I’d probably sum up this project (so far) as “be the photo” rather than “take the picture.” The intent of contemplative photography is to have a photo reflect one’s internal experience (feelings, connection) rather than having a photo substitute for an actual interaction. This is at the other end of the spectrum from recording an experience to share with others; it is to capture the experience exactly as it is - including the feeling (soul?) that we feel finding and taking the picture itself. The photo should replicate the experience – no more, no less.
So, what have I learned so far? It’s not about the photo, it’s about me! There were the months that I just wanted to get it done – just like life … how many times do I focus on the end rather than the journey? There were the times that I got sucked into the perfectness of it all by connecting more with the camera (micro or macro? best angle? flash? best camera setting?) than the subject itself – how many times do I lose the original intent?
What about the photos taken? Many were “less than” the actual visual experience – I chalk this up to moving too fast, and not sinking into the moment before taking the picture. And, many were “more than” the actual visual experience – I sensed that something about the color or pattern or light was more than ordinary before taking the shot.
But, beyond all of this I found that I always went with the flow of what I really wanted to photograph – shifting to leaf photos in the fall because of the allure; and more recently shifting to snow photos because of the awe. What does this say about me? Intuition trumps following the rules; and, contemplation is only relevant within the context of seizing the moment.
I’m one of those people who still use a paper appointment book – not because I can’t do technology, but because it captures so much more than my upcoming scheduled world. I’m also interested in seeing the process of events that get scheduled – what gets scheduled then rescheduled across time; what gets cancelled; and, what I choose not to attend after all. And, I record those people, places and events that “made my day” by marking them with smiley faces (while adding a smiley face it puts me back in the amazing energy of the original moment). I also use it as a folder – holding flyers for upcoming events. And, as each day comes along, it gets used as a scrap book as well – capturing tidbits of my days that imbued them with meaning (e.g., ticket stubs, newly found quotes, fortunes, mental a-ha moments, pieces of conversations). By the end of each month it’s a technicolor scribble-scrabble masterpiece.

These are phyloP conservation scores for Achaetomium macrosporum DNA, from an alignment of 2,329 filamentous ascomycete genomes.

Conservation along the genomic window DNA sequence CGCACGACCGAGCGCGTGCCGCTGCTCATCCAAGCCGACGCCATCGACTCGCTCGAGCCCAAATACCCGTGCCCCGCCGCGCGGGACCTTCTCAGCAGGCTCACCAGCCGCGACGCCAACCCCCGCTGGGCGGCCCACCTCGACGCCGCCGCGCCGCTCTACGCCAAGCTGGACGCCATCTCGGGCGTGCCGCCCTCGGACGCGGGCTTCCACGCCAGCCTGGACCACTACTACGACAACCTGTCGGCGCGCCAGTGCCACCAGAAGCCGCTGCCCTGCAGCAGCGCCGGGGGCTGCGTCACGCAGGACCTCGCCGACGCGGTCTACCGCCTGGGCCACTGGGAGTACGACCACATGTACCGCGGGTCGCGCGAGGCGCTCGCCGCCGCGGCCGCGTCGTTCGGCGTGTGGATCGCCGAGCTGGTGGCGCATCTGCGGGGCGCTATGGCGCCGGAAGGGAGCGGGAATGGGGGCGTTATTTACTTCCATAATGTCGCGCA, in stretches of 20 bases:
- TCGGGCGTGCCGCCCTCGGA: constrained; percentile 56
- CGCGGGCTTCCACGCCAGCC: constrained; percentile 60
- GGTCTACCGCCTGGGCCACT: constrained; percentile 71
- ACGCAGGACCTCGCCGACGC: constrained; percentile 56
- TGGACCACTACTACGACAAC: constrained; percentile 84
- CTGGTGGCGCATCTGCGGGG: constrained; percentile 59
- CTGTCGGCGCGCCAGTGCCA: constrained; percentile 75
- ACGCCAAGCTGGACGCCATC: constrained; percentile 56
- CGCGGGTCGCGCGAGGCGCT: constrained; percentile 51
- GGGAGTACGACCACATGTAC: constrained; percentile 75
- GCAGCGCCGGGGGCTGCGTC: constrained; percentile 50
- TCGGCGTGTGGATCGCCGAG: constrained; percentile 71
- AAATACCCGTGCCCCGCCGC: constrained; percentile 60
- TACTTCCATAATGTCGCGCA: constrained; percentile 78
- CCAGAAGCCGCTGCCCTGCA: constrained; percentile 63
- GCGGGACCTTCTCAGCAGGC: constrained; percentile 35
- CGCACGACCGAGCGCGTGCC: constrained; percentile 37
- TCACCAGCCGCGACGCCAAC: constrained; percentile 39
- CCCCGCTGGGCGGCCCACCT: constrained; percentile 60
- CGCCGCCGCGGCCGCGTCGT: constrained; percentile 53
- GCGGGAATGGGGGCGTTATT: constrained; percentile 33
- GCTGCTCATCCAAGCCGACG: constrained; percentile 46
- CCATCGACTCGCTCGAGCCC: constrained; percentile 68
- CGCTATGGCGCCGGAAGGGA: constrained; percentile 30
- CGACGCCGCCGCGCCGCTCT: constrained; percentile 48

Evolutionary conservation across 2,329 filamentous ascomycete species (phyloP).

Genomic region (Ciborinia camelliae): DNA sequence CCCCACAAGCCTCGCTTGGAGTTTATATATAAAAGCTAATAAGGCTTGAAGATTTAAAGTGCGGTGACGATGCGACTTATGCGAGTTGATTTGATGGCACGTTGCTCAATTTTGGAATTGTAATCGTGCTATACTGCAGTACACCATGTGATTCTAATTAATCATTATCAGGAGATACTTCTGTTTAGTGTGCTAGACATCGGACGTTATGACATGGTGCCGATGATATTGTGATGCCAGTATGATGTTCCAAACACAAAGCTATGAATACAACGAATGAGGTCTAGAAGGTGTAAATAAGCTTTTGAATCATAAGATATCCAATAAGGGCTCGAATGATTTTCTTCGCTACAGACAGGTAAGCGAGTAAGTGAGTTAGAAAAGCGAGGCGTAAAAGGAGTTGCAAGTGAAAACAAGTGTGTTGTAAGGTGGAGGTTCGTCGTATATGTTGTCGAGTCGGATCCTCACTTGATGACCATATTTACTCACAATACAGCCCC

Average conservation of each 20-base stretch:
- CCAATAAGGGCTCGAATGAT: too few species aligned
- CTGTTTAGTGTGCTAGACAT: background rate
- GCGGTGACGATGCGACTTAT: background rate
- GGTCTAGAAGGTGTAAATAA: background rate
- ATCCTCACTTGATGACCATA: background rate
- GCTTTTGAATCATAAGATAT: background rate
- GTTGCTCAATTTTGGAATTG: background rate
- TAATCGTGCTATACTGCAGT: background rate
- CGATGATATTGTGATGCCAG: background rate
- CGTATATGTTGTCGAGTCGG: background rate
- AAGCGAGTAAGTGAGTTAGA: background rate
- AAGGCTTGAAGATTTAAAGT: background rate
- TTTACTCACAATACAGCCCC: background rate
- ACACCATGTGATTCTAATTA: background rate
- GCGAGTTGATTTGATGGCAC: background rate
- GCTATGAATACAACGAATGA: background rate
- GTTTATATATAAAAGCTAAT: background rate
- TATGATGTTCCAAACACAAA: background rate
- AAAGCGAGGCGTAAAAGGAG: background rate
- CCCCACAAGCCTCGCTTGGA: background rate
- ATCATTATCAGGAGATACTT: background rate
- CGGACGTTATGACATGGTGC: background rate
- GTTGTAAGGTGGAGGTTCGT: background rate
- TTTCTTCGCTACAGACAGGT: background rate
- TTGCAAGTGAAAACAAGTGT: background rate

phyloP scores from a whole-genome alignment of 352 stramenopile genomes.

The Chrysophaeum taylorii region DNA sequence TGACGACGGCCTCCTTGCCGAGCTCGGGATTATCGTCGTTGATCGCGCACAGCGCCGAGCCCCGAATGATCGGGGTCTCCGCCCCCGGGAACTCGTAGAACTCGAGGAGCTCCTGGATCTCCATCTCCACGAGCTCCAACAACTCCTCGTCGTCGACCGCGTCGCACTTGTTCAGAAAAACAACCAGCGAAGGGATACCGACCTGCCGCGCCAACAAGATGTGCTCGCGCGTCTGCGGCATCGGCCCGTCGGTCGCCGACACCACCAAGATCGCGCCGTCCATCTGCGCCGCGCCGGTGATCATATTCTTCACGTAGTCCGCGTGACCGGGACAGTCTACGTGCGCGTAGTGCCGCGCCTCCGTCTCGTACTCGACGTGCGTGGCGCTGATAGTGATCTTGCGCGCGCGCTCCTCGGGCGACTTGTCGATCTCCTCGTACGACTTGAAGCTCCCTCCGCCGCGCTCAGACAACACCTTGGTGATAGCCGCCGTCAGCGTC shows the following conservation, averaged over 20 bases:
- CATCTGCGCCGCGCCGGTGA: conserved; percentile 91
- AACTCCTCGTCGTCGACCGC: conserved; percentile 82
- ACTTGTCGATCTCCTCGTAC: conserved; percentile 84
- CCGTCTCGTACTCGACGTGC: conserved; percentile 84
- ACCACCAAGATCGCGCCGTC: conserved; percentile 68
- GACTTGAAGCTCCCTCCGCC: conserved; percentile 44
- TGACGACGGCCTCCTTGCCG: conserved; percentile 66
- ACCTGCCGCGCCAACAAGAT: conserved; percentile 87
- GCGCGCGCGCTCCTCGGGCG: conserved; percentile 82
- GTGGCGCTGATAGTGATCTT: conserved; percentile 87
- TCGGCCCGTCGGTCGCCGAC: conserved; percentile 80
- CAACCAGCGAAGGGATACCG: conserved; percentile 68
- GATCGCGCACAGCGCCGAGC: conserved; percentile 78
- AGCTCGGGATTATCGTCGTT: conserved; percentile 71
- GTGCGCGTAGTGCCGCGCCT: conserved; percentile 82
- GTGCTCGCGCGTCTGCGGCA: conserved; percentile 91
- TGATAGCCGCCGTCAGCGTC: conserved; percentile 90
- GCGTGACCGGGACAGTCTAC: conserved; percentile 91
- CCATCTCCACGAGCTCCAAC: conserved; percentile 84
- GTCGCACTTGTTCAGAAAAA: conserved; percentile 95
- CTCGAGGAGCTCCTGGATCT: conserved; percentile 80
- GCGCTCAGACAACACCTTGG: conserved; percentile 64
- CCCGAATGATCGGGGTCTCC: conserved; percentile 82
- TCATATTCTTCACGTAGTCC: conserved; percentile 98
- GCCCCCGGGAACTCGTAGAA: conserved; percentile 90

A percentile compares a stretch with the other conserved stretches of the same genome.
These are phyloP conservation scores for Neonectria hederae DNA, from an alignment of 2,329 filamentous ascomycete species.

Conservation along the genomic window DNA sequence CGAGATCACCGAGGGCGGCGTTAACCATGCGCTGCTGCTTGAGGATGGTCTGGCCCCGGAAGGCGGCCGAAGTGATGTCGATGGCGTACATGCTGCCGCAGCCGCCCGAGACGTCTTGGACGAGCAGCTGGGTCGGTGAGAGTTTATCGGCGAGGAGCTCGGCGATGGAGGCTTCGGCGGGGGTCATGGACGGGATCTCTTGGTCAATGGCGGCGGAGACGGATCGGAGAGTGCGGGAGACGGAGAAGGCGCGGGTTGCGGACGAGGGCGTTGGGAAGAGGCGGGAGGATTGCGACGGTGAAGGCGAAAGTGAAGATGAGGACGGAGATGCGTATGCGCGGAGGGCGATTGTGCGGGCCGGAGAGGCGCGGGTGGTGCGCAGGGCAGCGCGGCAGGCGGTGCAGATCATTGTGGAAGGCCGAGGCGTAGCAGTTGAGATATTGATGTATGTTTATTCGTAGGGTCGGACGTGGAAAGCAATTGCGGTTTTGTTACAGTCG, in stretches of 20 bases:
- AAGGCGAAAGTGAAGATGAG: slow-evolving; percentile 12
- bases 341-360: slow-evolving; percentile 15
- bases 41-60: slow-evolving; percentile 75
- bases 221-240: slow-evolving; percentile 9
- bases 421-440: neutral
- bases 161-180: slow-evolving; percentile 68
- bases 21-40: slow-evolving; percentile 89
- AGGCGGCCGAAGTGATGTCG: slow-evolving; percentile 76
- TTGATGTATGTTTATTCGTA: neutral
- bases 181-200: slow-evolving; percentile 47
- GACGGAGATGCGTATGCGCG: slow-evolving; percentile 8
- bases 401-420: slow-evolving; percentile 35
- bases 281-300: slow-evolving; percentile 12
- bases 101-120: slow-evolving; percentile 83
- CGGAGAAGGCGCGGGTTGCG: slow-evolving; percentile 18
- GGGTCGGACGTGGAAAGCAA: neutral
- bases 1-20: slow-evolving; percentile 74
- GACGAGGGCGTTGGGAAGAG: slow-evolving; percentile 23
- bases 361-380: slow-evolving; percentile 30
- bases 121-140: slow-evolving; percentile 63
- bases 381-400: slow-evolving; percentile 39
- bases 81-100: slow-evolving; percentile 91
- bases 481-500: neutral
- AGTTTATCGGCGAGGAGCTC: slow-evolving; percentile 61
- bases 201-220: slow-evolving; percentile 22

More importantly, I use it to go beyond my day-to-day appointments. Each month I challenge myself to undertake three out-of-the-ordinary explorations – checking out a new group/event, exploring a new location/business, or learning something new. These are what I call my “out of rut” moments where I push my own limits – especially when I try something new where I may fail or succeed, love it or hate it.
In September, one of my limit-pushing events was to learn to ride a motorcycle and get my license endorsement – first learning how to ride; then, passing a skills test and a written test. Why? I wanted to know, first-hand, the mystique that surrounds motorcycles since I have a son on the path to becoming a motorcycle mechanic. Long story short – I learned way more than the mechanics and rules of riding. I learned about the intuitive connection between a rider and her bike, the openness and freedom of 2-tires and no passenger compartment, and the unique personalities that each motorcycle has. It was no ordinary month!
Thanks to gullevek (Flickr) for the motorcycle photo